- Fill I could live without: the partial I LET A, SST, KEV (does he *actually* go by this nickname, or is it just… a possible nickname…because his name is Kevin?)
- Grateful to Aimee Lucido for the excuse to embed a RUPAUL video in my post!
Overall, this puzzle felt fresh and EXTREMELY ONLINE and I enjoyed it a lot! Tons of stars from me. Happy weekend all— go put the bass in your walk!
Stu Agler’s Los Angeles Times crossword — pannonica’s write-up
Change the first letter of a magazine title, make a professional pun.
- 17a. [Magazine for masseuses?] ROLF DIGEST (Golf Digest).
- 21a. [Magazine for nurses?] IV GUIDE (TV Guide).
- 26a. [Magazine for golfers?] Speaking of 17a. PAR AND DRIVER. (Car and Driver).
- 38a. [Magazine for beekeepers?] HONEY (Money).
- 44a. [Magazine for crossword constructors?] PUNNER’S WORLD (Runner’s World). Quod erat demonstrandum.
- 51a. [Magazine for pharmacists?] MEDBOOK (Redbook).
- 60a. [Magazine for farmers?] HEN’S HEALTH (Men’s Health).
The new first letters don’t spell anything, nor do the replaced letters. But this isn’t a meta puzzle, and there are SEVEN of them in this 15×15 grid, so that isn’t a valid complaint.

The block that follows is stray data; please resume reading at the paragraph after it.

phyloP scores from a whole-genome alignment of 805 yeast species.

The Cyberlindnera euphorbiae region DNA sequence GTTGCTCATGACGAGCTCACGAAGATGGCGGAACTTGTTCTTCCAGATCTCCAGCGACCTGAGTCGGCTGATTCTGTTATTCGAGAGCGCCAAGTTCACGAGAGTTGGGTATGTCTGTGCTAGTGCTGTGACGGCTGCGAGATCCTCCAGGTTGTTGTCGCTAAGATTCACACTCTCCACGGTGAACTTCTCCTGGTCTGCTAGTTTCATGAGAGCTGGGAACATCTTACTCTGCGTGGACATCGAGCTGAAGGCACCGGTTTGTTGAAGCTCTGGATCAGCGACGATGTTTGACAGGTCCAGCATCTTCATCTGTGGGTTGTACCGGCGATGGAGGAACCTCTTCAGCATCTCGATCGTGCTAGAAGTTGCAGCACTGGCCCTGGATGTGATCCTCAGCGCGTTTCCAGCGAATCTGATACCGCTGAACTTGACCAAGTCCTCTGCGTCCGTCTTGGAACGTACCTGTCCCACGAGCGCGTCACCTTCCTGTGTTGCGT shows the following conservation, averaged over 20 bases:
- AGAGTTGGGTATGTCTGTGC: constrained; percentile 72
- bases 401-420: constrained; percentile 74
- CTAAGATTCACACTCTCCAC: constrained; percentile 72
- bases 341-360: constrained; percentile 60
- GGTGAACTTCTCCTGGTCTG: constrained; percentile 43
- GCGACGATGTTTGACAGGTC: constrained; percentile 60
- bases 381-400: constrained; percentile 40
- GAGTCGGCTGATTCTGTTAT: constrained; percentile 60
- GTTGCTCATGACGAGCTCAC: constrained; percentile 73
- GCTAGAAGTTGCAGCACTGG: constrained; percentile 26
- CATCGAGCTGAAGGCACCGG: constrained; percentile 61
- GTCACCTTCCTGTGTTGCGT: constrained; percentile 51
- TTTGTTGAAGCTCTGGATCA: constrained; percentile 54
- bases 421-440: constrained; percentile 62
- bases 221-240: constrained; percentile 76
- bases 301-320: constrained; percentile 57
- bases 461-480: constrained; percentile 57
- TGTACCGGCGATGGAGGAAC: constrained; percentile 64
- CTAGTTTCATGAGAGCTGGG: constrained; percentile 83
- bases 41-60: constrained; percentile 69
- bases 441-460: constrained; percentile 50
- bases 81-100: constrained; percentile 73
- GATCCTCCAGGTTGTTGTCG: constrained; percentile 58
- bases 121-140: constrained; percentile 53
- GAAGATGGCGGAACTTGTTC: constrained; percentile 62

I’d’ve preferred not to have a single non-theme invocation of another magazine – 56d [People Magazine’s 2018 Sexiest Man Alive] ELBA. Completely unnecessary to clue it that way. Either have no theme-adjacent stuff or go all the way and seed the whole grid and clues with references. One or two ‘bonuses’—especially avoidable ones—end up seeming inelegant.
- Had trouble finishing the grid over in that central-right area. 43a TOE-IN for [Wheel alignment] eluded me, and I wasn’t seeing 36d [M’s favorite agent] BOND nor 34a [Hook partner] JAB.
- 5d [Team with the longest World Series drought (71 years)] INDIANS. Looked at this for such a long time, thinking “Indiana doesn’t have any MLB teams, does it?”
- 26d [Treat holders] PAWS. Weird clue, to me.
The theme-heaviness engendered a little too much unsavory short fill. Stuff like -ANE, OEN-, ITER, NHRA, ARIL, NANU, A SEC, et al. Still, a good puzzle and a solid Friday challenge.
Mark McClain’s Universal crossword, “C Red”—Jim P’s review
Theme: Phrases whose first word is a shade of red starting with C.
- 17a [Southeastern Conference powerhouse] CRIMSON TIDE
- 27a [Director Sofia’s Oscar-winning grandfather] CARMINE COPPOLA
- 42a [Round salad ingredients] CHERRY TOMATOES
- 55a [Any of a biblical septet] CARDINAL SIN
The set isn’t totally consistent in that some of the C-words change meaning (like “cardinal”) and some don’t (like “crimson”), but you’d be hard pressed to find a totally consistent set of four similar phrases that all behaved in exactly the same way. These work well enough in my mind to make for a solid puzzle theme. Nothing too deep or fancy, mind you, but enough of a gimmick to make you think, “Huh. I didn’t realize there were that many shades of red starting with C.” And the title is a nice pun on the phrase “see red.”
I didn’t know CARMINE COPPOLA, nor did I know that carmine is a shade of red, so that was a tough one for me. It turns out that the senior Coppola was a composer, not an actor, and won Best Original Score for The Godfather Part II.